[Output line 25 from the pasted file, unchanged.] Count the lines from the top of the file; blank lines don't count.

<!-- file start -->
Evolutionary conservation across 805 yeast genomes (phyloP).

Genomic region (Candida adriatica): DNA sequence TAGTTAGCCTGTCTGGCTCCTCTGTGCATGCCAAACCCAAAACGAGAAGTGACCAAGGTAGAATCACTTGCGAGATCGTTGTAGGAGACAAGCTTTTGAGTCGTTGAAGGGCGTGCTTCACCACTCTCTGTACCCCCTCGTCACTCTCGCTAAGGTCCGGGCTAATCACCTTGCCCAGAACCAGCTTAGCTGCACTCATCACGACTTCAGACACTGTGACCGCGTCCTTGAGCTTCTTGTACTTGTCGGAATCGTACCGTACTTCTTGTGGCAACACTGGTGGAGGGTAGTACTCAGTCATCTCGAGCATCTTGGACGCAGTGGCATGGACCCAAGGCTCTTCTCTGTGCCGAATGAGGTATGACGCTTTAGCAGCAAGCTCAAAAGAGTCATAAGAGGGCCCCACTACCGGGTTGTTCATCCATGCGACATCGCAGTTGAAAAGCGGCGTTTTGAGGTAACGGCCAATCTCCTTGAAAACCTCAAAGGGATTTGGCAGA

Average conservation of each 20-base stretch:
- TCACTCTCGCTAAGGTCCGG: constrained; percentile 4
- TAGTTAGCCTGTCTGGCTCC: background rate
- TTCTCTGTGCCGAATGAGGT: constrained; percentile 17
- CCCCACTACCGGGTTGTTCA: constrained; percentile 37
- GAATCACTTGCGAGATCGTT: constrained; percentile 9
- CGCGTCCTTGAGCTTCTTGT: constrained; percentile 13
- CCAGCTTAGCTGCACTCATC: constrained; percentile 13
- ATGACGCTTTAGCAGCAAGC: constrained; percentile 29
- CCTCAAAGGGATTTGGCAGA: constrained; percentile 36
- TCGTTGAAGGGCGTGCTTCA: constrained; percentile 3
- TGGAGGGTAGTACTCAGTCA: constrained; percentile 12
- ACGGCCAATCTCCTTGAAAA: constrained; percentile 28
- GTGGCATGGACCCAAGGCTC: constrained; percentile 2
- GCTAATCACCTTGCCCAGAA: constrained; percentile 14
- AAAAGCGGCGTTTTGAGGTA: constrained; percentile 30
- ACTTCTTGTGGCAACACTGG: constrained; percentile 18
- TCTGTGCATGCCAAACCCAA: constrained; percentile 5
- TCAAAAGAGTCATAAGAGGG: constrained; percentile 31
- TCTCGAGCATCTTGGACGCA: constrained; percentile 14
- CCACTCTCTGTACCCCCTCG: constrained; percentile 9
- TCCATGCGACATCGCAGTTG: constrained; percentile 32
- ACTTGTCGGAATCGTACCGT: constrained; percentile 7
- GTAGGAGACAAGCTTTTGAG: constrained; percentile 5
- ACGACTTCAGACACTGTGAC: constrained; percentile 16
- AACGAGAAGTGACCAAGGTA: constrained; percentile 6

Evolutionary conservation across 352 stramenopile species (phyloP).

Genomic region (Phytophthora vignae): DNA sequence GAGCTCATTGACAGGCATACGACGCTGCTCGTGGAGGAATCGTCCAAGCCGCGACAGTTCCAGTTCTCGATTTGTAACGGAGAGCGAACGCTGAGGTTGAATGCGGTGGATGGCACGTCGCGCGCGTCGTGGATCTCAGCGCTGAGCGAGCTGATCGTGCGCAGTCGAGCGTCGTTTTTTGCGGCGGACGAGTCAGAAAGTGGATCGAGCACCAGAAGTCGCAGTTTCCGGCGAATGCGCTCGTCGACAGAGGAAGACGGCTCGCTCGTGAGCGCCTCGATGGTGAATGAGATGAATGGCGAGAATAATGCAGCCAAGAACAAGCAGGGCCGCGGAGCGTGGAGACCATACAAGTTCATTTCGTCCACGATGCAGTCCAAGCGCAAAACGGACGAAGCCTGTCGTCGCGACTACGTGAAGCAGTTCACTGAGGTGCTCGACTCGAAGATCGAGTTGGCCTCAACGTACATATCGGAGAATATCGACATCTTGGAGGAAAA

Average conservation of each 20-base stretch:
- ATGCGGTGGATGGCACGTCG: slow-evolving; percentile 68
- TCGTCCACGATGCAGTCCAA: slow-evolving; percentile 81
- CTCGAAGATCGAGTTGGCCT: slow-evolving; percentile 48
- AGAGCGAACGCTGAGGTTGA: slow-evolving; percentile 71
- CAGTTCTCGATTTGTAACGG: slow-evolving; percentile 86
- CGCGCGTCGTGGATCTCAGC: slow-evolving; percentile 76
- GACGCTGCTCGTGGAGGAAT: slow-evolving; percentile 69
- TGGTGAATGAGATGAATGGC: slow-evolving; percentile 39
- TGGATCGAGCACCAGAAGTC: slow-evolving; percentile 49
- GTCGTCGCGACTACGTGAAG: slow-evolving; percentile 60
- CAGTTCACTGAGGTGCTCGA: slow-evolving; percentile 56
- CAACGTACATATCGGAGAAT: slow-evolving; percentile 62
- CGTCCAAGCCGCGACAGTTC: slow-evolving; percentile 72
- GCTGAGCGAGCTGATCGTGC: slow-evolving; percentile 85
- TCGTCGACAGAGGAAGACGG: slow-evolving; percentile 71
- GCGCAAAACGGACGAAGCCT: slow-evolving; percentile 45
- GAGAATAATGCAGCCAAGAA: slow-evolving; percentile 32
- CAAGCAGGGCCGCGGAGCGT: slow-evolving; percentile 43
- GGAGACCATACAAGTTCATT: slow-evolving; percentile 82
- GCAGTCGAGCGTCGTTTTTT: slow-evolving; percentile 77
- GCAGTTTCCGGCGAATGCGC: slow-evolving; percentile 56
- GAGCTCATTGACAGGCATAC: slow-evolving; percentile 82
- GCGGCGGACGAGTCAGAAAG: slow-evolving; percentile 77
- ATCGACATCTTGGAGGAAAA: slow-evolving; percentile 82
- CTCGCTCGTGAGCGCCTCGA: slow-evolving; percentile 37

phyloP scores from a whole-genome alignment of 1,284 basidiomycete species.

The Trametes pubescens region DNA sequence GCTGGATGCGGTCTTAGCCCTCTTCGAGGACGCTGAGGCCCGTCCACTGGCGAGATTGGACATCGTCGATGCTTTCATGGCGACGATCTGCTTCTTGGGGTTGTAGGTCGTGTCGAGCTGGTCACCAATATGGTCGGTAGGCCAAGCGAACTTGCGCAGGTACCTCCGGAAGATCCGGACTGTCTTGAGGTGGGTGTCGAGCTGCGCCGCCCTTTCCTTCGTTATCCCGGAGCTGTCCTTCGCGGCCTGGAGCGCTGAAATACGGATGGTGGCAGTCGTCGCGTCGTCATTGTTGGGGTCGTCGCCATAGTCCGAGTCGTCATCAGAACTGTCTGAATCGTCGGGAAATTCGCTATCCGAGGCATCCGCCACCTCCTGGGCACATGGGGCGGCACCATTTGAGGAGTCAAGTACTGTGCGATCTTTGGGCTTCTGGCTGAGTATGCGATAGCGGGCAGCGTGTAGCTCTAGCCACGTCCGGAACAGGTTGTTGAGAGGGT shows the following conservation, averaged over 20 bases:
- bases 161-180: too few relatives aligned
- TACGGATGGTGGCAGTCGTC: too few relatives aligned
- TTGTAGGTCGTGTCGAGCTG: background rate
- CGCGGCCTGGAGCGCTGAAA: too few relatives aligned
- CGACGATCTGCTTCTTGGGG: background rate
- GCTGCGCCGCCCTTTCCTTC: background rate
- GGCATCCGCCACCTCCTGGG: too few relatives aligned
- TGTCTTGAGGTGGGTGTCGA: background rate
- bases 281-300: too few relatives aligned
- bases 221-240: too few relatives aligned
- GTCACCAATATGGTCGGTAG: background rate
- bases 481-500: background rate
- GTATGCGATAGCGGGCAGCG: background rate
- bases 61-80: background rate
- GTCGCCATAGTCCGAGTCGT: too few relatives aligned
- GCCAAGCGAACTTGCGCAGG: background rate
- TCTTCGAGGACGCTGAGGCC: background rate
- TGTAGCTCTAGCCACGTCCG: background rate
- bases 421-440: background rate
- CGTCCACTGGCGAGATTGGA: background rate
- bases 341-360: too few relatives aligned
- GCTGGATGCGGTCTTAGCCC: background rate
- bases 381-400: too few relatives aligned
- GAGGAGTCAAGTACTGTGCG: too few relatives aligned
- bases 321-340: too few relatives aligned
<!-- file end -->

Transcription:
- ACTTGTCGGAATCGTACCGT: constrained; percentile 7